North Myrtle Beach has come under fire in recent months, with two former employees filing employment discrimination suits against the city in the span of one calendar month. On April 15, a former employee filed a suit alleging race-based discrimination, sexual harassment, and retaliation. On May 3, another employee filed a suit alleging religious discrimination and the creation of a hostile work environment. While neither suit has been settled, it is still instructive to know your options if you ever find yourself in a similar situation.
Protected Characteristics At Issue
Most discrimination claims that are based on protected characteristics like race or religion are filed under either the South Carolina Human Affairs Law (HAL), or Title VII of the Civil Rights Act of 1964. Both of these laws cover claims of alleged intentional discrimination as well as those involving unconscious bias (that is, actions that create a discriminatory environment when that was not necessarily the intention). They also encompass other characteristics, such as sex/gender and national origin.
While overtly discriminatory actions are fairly easy to establish in court, it can sometimes be difficult to prove a more subtle pattern of inappropriate or unfair treatment, simply because in these cases, you must be able to show a specific relationship between the treatment you received and any indirect harm that has befallen those in your same situation. For example, the Hispanic woman who filed suit based on alleged race discrimination was misclassified as an independent contractor, denying her the benefits owed to her as a full-time employee. If information came to light that every other woman of color had been misclassified as well, it would be evidence of North Myrtle Beach’s discriminatory behavior against her.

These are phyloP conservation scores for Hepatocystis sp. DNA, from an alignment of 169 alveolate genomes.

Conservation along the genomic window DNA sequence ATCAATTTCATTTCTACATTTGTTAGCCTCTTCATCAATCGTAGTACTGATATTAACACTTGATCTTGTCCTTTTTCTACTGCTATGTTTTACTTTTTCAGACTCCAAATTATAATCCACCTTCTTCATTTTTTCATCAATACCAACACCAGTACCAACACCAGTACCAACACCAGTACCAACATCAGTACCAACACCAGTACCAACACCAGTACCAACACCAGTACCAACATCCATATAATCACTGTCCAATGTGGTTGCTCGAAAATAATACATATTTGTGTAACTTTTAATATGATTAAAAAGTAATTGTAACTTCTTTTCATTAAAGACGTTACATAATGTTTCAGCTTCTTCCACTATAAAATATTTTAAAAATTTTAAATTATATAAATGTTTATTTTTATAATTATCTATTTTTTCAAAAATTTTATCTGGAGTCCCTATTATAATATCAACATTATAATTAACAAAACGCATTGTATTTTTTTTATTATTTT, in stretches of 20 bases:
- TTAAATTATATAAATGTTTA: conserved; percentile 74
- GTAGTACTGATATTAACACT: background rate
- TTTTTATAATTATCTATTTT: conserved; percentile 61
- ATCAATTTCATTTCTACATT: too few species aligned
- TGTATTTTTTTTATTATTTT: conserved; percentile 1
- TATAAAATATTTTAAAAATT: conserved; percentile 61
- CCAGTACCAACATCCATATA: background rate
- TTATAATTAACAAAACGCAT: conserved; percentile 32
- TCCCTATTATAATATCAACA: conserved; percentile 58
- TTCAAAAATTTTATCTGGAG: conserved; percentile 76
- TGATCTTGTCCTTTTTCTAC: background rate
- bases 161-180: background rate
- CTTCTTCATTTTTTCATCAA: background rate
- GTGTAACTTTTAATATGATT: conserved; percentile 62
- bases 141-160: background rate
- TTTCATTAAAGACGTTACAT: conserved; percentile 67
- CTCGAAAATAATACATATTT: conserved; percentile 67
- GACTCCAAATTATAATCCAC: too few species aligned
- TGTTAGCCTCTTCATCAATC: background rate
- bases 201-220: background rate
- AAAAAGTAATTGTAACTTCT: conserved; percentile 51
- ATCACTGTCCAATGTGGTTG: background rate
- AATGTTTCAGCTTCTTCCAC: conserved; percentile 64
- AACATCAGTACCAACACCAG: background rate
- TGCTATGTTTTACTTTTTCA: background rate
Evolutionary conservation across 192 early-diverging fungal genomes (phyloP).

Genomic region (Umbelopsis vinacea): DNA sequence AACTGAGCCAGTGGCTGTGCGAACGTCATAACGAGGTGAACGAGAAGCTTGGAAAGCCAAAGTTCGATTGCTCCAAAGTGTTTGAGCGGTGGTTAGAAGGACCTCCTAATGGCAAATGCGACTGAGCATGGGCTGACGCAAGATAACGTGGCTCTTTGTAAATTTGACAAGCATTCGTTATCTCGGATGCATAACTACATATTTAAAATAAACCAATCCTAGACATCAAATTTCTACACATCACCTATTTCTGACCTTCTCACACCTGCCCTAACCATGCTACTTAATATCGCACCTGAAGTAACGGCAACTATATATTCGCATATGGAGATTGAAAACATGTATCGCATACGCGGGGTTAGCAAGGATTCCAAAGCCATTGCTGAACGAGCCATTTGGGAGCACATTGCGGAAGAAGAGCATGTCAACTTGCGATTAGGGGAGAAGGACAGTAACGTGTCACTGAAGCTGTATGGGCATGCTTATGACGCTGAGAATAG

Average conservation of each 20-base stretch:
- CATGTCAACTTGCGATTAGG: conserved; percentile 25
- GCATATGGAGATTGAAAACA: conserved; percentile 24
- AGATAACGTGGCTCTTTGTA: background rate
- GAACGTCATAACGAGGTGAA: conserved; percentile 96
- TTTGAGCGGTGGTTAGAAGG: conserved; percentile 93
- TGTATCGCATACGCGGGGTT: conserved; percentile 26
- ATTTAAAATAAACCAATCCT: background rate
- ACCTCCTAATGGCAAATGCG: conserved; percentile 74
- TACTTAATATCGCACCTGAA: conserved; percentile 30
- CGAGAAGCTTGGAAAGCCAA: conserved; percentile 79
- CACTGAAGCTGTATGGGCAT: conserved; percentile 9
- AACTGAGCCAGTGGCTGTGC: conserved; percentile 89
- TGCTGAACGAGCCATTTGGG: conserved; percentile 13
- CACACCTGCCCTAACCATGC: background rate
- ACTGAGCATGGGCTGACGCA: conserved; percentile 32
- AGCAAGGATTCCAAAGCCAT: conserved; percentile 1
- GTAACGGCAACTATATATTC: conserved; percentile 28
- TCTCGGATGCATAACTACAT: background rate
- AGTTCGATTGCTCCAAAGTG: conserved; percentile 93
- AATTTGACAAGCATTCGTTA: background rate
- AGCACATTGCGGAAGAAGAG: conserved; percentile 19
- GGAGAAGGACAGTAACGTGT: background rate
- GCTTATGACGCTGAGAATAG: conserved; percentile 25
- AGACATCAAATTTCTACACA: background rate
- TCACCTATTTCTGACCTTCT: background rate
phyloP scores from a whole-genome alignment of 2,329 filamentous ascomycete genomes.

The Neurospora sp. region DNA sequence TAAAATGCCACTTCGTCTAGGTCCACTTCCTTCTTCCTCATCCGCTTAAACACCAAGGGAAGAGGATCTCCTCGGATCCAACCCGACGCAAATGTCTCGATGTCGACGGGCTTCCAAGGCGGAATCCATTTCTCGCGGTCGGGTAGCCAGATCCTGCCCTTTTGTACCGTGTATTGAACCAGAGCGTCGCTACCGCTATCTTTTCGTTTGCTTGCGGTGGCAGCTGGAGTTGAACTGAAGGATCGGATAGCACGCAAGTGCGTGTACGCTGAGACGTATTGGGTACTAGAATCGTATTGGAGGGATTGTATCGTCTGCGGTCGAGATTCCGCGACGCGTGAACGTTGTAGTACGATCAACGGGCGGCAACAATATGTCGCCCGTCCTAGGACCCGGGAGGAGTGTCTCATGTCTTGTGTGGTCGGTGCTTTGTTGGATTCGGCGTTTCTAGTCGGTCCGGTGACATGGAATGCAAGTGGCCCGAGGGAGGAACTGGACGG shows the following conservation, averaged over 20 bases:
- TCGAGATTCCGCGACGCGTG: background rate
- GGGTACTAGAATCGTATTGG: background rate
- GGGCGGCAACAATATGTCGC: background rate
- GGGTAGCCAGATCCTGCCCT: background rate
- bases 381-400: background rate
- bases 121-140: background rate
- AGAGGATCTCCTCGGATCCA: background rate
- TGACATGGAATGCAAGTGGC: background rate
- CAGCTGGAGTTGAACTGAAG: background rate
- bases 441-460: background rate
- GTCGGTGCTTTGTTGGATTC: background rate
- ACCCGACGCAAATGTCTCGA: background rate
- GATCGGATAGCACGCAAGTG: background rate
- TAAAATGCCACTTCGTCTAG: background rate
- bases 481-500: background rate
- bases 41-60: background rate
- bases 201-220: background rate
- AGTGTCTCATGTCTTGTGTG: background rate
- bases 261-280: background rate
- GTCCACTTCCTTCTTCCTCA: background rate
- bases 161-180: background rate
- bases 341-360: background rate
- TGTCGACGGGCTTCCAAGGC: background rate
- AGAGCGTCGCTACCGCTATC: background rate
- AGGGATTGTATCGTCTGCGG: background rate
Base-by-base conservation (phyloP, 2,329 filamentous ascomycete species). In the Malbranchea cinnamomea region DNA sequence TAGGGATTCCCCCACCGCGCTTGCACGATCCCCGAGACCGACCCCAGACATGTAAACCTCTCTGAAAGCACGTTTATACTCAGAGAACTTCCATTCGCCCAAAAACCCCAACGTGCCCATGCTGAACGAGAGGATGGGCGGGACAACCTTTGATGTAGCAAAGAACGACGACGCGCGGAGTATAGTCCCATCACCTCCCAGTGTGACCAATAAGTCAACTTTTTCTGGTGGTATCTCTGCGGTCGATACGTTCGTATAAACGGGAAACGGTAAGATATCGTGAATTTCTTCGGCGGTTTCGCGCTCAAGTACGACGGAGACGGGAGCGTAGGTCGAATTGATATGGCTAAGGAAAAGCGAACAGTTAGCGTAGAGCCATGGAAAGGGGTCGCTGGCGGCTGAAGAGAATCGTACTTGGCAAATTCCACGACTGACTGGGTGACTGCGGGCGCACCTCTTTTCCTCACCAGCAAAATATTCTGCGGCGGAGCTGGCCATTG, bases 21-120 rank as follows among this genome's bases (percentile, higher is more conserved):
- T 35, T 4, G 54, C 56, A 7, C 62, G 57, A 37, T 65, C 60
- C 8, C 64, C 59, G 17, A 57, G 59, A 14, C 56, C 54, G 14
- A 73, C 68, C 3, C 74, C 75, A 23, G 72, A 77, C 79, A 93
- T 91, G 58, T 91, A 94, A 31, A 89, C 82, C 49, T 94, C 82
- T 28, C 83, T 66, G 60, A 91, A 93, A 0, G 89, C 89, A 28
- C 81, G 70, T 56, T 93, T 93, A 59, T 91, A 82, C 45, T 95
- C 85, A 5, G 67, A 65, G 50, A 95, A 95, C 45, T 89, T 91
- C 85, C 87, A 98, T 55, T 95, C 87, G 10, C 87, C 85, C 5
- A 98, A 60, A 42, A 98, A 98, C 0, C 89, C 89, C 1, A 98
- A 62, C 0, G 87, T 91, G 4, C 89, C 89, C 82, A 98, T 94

One of the lawsuits against North Myrtle Beach’s government alleges that the plaintiff was “disciplined” because they reported alleged discrimination to management. The Equal Employment Opportunity Commission (EEOC) defines retaliation as treating an employee badly because they reported or complained about employment discrimination, or participated in any kind of employment discrimination hearing, and it is actionable.
The plaintiff alleges that after reporting discriminatory behavior to management, they were “disciplined” for “minor work infractions,” as well as being one of the earliest to be furloughed. If they can prove that these actions were taken due to the complaint made about prior discrimination, she may be able to recover for her employer’s alleged retaliation. An employer may not terminate someone for engaging in protected activity, under any circumstances, and speaking up about alleged discrimination is a protected activity as long as it is done in good faith.
Contact A South Carolina Employment Discrimination Attorney
While the outcome of these lawsuits remains to be seen, it is worth knowing that you have options if you have been mistreated at work. Attorney A. Christopher Potts has handled employment discrimination cases in South Carolina for many years, and the firm of Hitchcock & Potts may be able to help you with yours. Contact us today to schedule a consultation.